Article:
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Napa County Supervisors tried on Tuesday to strike a balance when dealing with a winery seeking to change its use permit after various violations.

They arrived at a slightly different answer for Reverie on Diamond Mountain Winery than the Planning Commission did in June. They intend to grant the winery less of what it sought –most notably, fewer visitors—but more than some observers wanted.

Granting retroactive approvals to wineries that break county rules has become controversial in recent years. Supervisors took a tentative vote on the Reverie issue, with a final vote to come on Dec. 8.

“There’s still is a perception out there that it’s easier to beg forgiveness in this county than it is to go forward with permission,” Supervisor Keith Caldwell said. “We have to really look at how we’re going to change that mindset.”

At the same time, some supervisors were wary about going too far down a punitive route. The county’s longstanding policy has been to work with wineries seeking to come into compliance with their use permits.

“I believe in our General Plan as it’s written today that puts agriculture as the highest and best use,” Supervisor Mark Luce said. “To be successful with that, we need successful businesses.”

Reverie Winery is located at 1530 Diamond Mountain Road southwest of Calistoga. A county staff report said the winery exceeded its county-approved wine production and visitation limits, and opened a cave and an outdoor tasting area without proper county permits.

The winery appeared before the Planning Commission in June seeking to modify its use permit. Among other things, it asked to increase its 5,000 gallons annual wine production limit and about 1,200 annual visitation limit approved by county in 1995.

The Planning Commission took the approach of not being punitive, but considering the requests on their own merits. It approved increasing wine production to 9,200 gallons annually and visitation to 10,200 annually, though this higher figure included marketing events and was to be phased in starting with 6,200 visitors over four years.

In addition, the commission allowed the caves to be used for production only, but not for visitors. It required Reverie to install a new onsite wastewater treatment system and do creek restoration.

Supervisors agreed to modify the commission’s decision. They want the annual visitation cap to be 5,640 people, including marketing events.

The board reached an unanimous tentative decision after almost an hour of discussion that included some routes not taken. Luce initially wanted to uphold the Planning Commission’s decision as written. Supervisor Alfredo Pedroza suggested having Reverie comply with its existing permit for a year, then seek changes under a comprehensive approach.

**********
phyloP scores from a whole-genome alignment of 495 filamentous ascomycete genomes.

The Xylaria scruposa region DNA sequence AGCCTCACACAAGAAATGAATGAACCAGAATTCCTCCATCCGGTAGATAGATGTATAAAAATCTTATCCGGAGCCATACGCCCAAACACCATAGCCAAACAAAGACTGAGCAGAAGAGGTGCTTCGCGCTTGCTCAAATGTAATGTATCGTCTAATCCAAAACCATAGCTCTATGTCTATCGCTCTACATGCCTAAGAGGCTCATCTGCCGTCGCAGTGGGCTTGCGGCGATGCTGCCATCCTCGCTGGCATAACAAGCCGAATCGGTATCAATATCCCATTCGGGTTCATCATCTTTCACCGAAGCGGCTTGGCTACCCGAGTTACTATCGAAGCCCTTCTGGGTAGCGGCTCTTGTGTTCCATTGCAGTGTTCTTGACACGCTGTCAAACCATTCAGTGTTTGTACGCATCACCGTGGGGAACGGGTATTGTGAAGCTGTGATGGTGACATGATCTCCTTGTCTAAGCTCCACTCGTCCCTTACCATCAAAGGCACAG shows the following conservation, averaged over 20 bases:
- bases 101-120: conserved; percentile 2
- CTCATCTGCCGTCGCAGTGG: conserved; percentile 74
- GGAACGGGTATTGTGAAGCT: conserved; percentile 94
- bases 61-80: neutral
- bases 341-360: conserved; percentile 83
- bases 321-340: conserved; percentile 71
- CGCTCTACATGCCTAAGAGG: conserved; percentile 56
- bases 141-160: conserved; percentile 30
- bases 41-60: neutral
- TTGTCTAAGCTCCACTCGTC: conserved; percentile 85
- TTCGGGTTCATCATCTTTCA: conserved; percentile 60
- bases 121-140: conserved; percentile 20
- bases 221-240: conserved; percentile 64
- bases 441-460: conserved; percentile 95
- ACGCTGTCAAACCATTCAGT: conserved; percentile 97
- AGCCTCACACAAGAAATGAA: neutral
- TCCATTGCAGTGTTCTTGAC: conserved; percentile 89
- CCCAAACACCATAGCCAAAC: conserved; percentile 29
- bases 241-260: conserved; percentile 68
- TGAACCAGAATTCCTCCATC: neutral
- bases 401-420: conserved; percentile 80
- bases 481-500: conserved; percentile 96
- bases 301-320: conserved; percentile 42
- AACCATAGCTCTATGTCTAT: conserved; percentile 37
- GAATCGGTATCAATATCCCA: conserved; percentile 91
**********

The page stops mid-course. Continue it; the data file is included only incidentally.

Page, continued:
The board’s tentative vote drew mixed reactions.

“It’s not what we want, but we have to evaluate whether it allows us to survive and move forward, said attorney Scott Greenwood-Meinert on behalf of Reverie.

George Caloyannidis appealed the Planning Commission decision and wanted the board to make Reverie comply with its original use permit for three years before asking for changes. He called the board’s decision “disappointing.”

Supervisors heard various arguments before taking their tentative vote.

Caloyannidis compared the violations at Reverie to a child taking more cookies from a cookie jar than allowed. He cited a classroom exercise in which the students said a child doing this should not be allowed to keep the extra cookies.

“In the name of fairness, the ill-gotten gains need to be put into the cookie jar in the form of penalties,” he said.

Greenwood-Meinert said the county scrutinized the Reverie proposals.

“The Planning Commission was reasonable,” he said. “They were fair. They were, to a certain degree, tortured by this. They weighed every aspect of this project.”

Mike Hackett asked supervisors to send a new message that it’s no longer business as usual. If the county simply changes use permits to allow for past violations, wineries have no incentive to follow the rules, he said. He noted citizens brought these issues up at the county’s March 10 county growth forum attended by a few hundred people.

“Are you listening?” he asked the Board of Supervisors.

St. Helena attorney Lester Hardy said the county’s policy of encouraging voluntary compliance by working with wineries to modify use permits has been in place for 25 years. That policy was rooted in careful deliberations and appears to have served the county well. A change in that policy should be done only after the same type of deliberations, he said.

Lonnie Smith of Lonnie’s Wine Tours defended the Reverie requests.

“I believe the Napa Valley’s entire economy depends on wineries,” he said. “If they weren’t here, none of us would be here.”

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Napa County Reporter

Barry Eberling covers Napa County government, transportation, the environment and general assignments. He has worked for the Napa Valley Register since fall 2014 and previously worked 27 years for the Daily Republic of Fairfield.

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